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This qin zither has a rounded top and tapers toward the end. The neck and waist curve inward. According to tradition, this instrument is classified as belonging to the “God of Agriculture” (Shennong) type. Black lacquer coats the entire body, giving the curved surface a sense of stability and strength. Where the black lacquer deteriorated, the surface once revealed a chestnut-color and traces of the original texture—made of huitai, a mixture of the sap of the Chinese lacquer tree, and lujiaoshuang, a powder made from the glue of deer antlers. This worn surface was later restored with a vermillion lacquer. Additionally, thirteen golden markings (hui) designate harmonic positions. The aging lacquer has cracked into what has been described as larger “snake-skin” patterns interspersed with finer “oxen-fur” lines. The bottom of the instrument shows delicate “wave” cracks. The bottom also features two sound holes—the circular longchi (lit. “dragon pool”, diameter 7.6 cm) and the elliptical fengzhao (lit. “phoenix pond”, 12 × 2.9 cm).
The top of the instrument is made of a fine straight-grained wood from a tree belonging to the genus Vernicia (called tong in Chinese). The medium-hard wood is yellowish-brown in color. The wood on the outside of the strings from the bridge saddle (yueshan) to the golden harmonic markings (hui) shows signs of cohesion. Inside the instrument, the wood of the sound absorber (nayin) bulges slightly outward. Delicate craftsmanship is evident in the red sandalwood attachments, namely, the bridge saddle (yueshan), bridge base (chenglu), nut (longyin, lit. “dragon’s gums”), and ceremonial cap (called guanjiao or jiaowei). The peg pool (zhenchi), located on the bottom and below the forehead, bends slightly outwards. While the peg protectors are original, the red sandalwood attachments show signs of replacement. The hexagonal pegs are made of antiquarian green jade (jiu qingyu) and carved with sunflower petal designs. Each peg has a pointed bottom and is embellished with a bright yellow silk braid and tassel.
Inscribed above the “dragon pool” (longchi) sound hole are four characters, reading dasheng yiyin (lit. “resonance of the sages”, each character approx. 4 × 4 cm), in cursive script. Two characters, reading baohan (lit. “inclusion”, with each character 8.1 × 7.6 cm) are beautifully carved in the form of a seal with thick brushstrokes and a thin perimeter line below the “dragon pool” (longchi) sound hole. An inscription in the clerical script flanks the “dragon pool” (longchi) sound hole and reads, “juhe yingqiu, hanjiang yinyue; wanlai youyou, gutong salie” (“Welcoming autumn at the great gorge, as the cold river reflects the moon; myriad sounds sedately soar, and the lone tong tree blows bleakly in the wind”. The “lone tong tree” is a symbolic reference to the qin zither.) These sixteen characters are divided into groups of four (with each character 2 × 2 cm). Giving the year of the instrument’s construction, four clerical script characters are written with vermillion lacquer in the “dragon pool” sound hole around the sound absorber and read, “zhide bingshen” (“the bingshen year of the Zhide reign”, 756 CE, with characters approx. 3 × 3 cm). All inscriptions are original (for the cracks extend all the characters) and were once gilded.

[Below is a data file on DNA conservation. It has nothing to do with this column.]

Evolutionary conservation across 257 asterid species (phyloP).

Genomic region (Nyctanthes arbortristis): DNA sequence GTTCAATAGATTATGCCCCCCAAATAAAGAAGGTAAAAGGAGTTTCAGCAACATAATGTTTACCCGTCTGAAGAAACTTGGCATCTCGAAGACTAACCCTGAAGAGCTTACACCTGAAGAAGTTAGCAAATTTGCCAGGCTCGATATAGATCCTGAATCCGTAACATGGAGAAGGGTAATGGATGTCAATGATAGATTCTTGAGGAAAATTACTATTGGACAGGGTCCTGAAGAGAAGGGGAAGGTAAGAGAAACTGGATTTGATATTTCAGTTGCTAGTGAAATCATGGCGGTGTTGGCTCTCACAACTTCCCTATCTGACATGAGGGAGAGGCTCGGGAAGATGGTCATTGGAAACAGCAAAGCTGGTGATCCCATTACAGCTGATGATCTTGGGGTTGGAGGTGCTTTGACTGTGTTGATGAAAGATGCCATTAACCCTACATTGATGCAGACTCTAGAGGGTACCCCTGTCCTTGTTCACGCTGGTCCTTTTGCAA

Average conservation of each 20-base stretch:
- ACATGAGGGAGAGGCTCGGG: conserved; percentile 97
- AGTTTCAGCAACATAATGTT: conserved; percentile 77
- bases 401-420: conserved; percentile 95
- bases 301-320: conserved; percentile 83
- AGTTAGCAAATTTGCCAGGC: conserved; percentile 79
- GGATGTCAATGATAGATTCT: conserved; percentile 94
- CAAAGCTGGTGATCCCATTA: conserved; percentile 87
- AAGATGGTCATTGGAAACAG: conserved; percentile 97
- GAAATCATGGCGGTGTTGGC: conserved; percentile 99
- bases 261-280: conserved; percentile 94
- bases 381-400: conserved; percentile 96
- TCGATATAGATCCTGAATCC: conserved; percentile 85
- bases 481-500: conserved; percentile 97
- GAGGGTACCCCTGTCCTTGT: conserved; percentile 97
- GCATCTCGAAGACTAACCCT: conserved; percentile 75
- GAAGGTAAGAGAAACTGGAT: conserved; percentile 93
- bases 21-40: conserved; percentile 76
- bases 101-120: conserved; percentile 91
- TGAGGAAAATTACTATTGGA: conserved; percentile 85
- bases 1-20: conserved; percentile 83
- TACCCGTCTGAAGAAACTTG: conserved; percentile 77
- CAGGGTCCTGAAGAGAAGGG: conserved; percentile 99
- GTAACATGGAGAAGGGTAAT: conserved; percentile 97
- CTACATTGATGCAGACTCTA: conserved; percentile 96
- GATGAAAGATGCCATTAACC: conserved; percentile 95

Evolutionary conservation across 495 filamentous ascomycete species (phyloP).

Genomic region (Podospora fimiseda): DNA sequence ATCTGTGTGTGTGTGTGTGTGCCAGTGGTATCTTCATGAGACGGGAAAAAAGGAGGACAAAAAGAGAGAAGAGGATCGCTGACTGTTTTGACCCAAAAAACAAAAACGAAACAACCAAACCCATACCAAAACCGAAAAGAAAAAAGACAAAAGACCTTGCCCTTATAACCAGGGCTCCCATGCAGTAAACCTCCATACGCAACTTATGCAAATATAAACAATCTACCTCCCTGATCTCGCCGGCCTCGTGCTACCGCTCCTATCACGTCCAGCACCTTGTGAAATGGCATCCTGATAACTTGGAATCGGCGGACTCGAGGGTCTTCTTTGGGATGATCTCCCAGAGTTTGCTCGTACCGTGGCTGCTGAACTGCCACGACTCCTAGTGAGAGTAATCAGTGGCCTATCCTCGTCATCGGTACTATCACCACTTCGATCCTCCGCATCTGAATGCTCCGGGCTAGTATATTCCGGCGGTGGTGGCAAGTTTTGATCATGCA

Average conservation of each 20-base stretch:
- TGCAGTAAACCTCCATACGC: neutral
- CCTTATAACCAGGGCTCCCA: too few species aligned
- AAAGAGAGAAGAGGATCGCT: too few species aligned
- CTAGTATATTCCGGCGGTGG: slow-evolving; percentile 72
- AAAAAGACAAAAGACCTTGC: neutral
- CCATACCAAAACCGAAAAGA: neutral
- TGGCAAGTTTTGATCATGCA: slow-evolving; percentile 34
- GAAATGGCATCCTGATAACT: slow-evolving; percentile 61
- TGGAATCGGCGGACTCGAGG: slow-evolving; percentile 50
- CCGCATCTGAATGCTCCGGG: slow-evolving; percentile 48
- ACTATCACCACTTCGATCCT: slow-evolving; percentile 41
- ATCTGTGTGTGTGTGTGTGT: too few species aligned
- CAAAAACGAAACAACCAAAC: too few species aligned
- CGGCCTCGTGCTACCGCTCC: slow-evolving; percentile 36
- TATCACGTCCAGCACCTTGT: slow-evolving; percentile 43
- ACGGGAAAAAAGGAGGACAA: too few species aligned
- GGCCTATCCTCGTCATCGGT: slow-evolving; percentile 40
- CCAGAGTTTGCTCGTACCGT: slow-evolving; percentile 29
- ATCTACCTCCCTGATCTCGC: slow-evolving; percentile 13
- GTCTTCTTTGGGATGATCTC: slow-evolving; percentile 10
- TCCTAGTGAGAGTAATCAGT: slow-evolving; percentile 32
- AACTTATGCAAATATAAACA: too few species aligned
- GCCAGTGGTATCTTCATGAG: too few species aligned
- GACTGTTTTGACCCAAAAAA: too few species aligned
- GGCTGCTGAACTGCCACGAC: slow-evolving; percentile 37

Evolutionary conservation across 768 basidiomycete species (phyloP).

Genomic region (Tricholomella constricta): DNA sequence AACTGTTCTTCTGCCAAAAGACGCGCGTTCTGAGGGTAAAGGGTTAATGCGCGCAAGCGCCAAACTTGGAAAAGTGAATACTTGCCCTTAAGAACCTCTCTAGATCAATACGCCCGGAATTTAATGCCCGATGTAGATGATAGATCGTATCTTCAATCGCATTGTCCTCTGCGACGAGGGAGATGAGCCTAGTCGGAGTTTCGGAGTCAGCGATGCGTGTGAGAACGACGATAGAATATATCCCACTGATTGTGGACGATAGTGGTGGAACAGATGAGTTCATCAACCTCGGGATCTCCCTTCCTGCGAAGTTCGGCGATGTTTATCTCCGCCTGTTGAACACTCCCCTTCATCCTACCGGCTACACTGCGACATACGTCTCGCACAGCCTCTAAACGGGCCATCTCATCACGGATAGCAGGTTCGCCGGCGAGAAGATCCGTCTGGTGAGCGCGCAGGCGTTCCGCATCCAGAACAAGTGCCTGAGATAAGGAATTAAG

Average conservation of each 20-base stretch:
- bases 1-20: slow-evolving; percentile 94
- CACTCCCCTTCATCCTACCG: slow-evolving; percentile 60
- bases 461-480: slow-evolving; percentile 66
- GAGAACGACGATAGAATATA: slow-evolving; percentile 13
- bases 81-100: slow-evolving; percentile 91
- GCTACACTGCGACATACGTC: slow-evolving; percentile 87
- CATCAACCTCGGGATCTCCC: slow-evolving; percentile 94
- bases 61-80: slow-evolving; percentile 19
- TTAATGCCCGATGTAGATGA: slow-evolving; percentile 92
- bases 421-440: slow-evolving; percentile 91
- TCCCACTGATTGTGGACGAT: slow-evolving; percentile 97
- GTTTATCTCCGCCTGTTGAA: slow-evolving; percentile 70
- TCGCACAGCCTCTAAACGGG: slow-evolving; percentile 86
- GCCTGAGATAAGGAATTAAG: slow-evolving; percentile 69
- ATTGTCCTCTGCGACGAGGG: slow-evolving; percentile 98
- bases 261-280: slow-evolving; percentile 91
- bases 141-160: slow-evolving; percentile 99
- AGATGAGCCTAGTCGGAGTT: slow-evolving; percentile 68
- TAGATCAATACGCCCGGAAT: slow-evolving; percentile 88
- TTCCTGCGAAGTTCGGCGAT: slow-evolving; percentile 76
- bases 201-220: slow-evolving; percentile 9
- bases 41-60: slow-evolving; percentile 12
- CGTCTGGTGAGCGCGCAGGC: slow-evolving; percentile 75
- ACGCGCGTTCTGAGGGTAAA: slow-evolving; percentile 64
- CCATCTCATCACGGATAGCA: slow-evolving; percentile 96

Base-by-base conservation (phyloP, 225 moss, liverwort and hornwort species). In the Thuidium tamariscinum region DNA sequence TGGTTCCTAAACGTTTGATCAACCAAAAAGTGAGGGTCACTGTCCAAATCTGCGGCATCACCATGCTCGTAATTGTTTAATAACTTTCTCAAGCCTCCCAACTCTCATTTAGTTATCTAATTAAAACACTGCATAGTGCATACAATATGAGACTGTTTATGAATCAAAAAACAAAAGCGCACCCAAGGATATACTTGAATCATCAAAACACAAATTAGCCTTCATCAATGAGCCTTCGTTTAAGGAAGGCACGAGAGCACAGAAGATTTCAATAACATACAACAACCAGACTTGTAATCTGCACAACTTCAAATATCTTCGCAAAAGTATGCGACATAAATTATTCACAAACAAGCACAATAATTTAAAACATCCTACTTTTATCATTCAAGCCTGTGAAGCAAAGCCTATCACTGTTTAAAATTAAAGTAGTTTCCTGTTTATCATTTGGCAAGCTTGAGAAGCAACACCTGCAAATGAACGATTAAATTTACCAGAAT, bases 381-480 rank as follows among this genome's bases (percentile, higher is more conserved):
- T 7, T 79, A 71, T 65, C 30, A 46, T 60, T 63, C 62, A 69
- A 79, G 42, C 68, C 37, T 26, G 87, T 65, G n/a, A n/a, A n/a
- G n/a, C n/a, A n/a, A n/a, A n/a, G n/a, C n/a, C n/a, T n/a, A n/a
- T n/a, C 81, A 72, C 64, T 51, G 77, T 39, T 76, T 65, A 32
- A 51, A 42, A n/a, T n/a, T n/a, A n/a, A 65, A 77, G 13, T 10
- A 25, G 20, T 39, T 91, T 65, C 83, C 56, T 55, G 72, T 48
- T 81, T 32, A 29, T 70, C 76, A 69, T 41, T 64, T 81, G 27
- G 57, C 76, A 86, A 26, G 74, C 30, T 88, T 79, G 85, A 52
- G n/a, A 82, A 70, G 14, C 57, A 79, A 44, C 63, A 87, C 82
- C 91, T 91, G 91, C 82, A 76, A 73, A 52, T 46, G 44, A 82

When strum, the qin zither resonates with a robust echoing sound. When plucked, the instrument releases a clear sound reminiscent of ancient times.
Featured Exhibit: Qin Zither "Rosonance of the Sages"